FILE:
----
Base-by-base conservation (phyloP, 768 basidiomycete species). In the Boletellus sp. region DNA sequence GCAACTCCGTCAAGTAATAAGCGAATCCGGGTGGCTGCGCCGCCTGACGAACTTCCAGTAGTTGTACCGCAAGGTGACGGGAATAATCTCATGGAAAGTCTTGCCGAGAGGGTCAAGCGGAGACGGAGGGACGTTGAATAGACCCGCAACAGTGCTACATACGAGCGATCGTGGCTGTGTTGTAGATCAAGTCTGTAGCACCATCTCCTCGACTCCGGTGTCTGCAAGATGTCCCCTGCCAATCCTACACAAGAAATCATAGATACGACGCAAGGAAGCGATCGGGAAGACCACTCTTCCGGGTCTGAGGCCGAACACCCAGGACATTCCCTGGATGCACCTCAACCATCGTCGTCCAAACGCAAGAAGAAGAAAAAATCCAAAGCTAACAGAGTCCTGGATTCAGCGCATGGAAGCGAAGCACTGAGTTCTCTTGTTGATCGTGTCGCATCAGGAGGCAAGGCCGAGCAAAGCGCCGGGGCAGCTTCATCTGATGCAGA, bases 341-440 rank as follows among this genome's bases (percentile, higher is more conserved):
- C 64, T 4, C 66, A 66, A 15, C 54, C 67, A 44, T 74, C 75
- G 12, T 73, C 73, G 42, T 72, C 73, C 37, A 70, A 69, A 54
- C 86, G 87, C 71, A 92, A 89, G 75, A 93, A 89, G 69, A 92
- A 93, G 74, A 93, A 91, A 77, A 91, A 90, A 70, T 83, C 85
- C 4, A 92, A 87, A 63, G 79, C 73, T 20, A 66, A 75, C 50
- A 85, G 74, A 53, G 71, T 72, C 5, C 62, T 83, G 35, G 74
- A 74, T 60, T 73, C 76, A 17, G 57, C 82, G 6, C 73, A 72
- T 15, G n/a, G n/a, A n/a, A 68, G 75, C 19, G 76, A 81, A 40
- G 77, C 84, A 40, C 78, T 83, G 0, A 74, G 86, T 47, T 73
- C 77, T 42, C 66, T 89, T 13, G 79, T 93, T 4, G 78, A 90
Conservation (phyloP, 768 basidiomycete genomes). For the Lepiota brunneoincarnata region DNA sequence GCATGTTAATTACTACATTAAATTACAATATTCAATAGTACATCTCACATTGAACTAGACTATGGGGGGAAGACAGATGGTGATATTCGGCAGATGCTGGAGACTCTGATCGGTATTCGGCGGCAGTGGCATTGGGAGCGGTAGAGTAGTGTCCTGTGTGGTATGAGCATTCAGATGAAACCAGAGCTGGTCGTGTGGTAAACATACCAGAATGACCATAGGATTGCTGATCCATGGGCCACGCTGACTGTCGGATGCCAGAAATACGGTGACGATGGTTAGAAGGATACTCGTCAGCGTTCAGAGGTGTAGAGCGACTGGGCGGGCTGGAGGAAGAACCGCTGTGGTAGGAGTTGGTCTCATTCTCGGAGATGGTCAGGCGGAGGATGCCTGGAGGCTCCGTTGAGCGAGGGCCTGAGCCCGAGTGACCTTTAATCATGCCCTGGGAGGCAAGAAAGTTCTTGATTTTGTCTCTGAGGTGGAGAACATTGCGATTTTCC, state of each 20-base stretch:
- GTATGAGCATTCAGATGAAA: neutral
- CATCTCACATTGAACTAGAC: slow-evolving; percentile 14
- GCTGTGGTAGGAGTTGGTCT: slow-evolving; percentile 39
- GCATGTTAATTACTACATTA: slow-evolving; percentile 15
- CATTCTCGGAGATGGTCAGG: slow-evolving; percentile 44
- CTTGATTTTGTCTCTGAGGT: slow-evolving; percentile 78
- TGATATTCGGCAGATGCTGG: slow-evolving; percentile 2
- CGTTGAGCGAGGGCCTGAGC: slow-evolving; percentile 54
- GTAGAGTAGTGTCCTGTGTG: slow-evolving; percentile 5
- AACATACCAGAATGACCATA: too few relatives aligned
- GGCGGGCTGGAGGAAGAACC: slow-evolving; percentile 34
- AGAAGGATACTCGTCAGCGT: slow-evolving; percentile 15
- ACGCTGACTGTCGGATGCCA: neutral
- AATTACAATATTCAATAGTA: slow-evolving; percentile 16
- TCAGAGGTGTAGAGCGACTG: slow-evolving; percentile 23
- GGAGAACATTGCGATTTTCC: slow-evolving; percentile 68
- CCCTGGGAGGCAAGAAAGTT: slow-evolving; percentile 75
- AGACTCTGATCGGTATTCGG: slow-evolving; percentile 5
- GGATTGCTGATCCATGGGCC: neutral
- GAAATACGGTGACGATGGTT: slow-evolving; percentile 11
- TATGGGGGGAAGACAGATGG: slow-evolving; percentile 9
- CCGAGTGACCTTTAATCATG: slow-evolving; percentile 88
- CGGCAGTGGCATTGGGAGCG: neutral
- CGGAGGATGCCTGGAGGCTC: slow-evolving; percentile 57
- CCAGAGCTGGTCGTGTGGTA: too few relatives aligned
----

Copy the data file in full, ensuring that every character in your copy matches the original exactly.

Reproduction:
Base-by-base conservation (phyloP, 768 basidiomycete species). In the Boletellus sp. region DNA sequence GCAACTCCGTCAAGTAATAAGCGAATCCGGGTGGCTGCGCCGCCTGACGAACTTCCAGTAGTTGTACCGCAAGGTGACGGGAATAATCTCATGGAAAGTCTTGCCGAGAGGGTCAAGCGGAGACGGAGGGACGTTGAATAGACCCGCAACAGTGCTACATACGAGCGATCGTGGCTGTGTTGTAGATCAAGTCTGTAGCACCATCTCCTCGACTCCGGTGTCTGCAAGATGTCCCCTGCCAATCCTACACAAGAAATCATAGATACGACGCAAGGAAGCGATCGGGAAGACCACTCTTCCGGGTCTGAGGCCGAACACCCAGGACATTCCCTGGATGCACCTCAACCATCGTCGTCCAAACGCAAGAAGAAGAAAAAATCCAAAGCTAACAGAGTCCTGGATTCAGCGCATGGAAGCGAAGCACTGAGTTCTCTTGTTGATCGTGTCGCATCAGGAGGCAAGGCCGAGCAAAGCGCCGGGGCAGCTTCATCTGATGCAGA, bases 341-440 rank as follows among this genome's bases (percentile, higher is more conserved):
- C 64, T 4, C 66, A 66, A 15, C 54, C 67, A 44, T 74, C 75
- G 12, T 73, C 73, G 42, T 72, C 73, C 37, A 70, A 69, A 54
- C 86, G 87, C 71, A 92, A 89, G 75, A 93, A 89, G 69, A 92
- A 93, G 74, A 93, A 91, A 77, A 91, A 90, A 70, T 83, C 85
- C 4, A 92, A 87, A 63, G 79, C 73, T 20, A 66, A 75, C 50
- A 85, G 74, A 53, G 71, T 72, C 5, C 62, T 83, G 35, G 74
- A 74, T 60, T 73, C 76, A 17, G 57, C 82, G 6, C 73, A 72
- T 15, G n/a, G n/a, A n/a, A 68, G 75, C 19, G 76, A 81, A 40
- G 77, C 84, A 40, C 78, T 83, G 0, A 74, G 86, T 47, T 73
- C 77, T 42, C 66, T 89, T 13, G 79, T 93, T 4, G 78, A 90
Conservation (phyloP, 768 basidiomycete genomes). For the Lepiota brunneoincarnata region DNA sequence GCATGTTAATTACTACATTAAATTACAATATTCAATAGTACATCTCACATTGAACTAGACTATGGGGGGAAGACAGATGGTGATATTCGGCAGATGCTGGAGACTCTGATCGGTATTCGGCGGCAGTGGCATTGGGAGCGGTAGAGTAGTGTCCTGTGTGGTATGAGCATTCAGATGAAACCAGAGCTGGTCGTGTGGTAAACATACCAGAATGACCATAGGATTGCTGATCCATGGGCCACGCTGACTGTCGGATGCCAGAAATACGGTGACGATGGTTAGAAGGATACTCGTCAGCGTTCAGAGGTGTAGAGCGACTGGGCGGGCTGGAGGAAGAACCGCTGTGGTAGGAGTTGGTCTCATTCTCGGAGATGGTCAGGCGGAGGATGCCTGGAGGCTCCGTTGAGCGAGGGCCTGAGCCCGAGTGACCTTTAATCATGCCCTGGGAGGCAAGAAAGTTCTTGATTTTGTCTCTGAGGTGGAGAACATTGCGATTTTCC, state of each 20-base stretch:
- GTATGAGCATTCAGATGAAA: neutral
- CATCTCACATTGAACTAGAC: slow-evolving; percentile 14
- GCTGTGGTAGGAGTTGGTCT: slow-evolving; percentile 39
- GCATGTTAATTACTACATTA: slow-evolving; percentile 15
- CATTCTCGGAGATGGTCAGG: slow-evolving; percentile 44
- CTTGATTTTGTCTCTGAGGT: slow-evolving; percentile 78
- TGATATTCGGCAGATGCTGG: slow-evolving; percentile 2
- CGTTGAGCGAGGGCCTGAGC: slow-evolving; percentile 54
- GTAGAGTAGTGTCCTGTGTG: slow-evolving; percentile 5
- AACATACCAGAATGACCATA: too few relatives aligned
- GGCGGGCTGGAGGAAGAACC: slow-evolving; percentile 34
- AGAAGGATACTCGTCAGCGT: slow-evolving; percentile 15
- ACGCTGACTGTCGGATGCCA: neutral
- AATTACAATATTCAATAGTA: slow-evolving; percentile 16
- TCAGAGGTGTAGAGCGACTG: slow-evolving; percentile 23
- GGAGAACATTGCGATTTTCC: slow-evolving; percentile 68
- CCCTGGGAGGCAAGAAAGTT: slow-evolving; percentile 75
- AGACTCTGATCGGTATTCGG: slow-evolving; percentile 5
- GGATTGCTGATCCATGGGCC: neutral
- GAAATACGGTGACGATGGTT: slow-evolving; percentile 11
- TATGGGGGGAAGACAGATGG: slow-evolving; percentile 9
- CCGAGTGACCTTTAATCATG: slow-evolving; percentile 88
- CGGCAGTGGCATTGGGAGCG: neutral
- CGGAGGATGCCTGGAGGCTC: slow-evolving; percentile 57
- CCAGAGCTGGTCGTGTGGTA: too few relatives aligned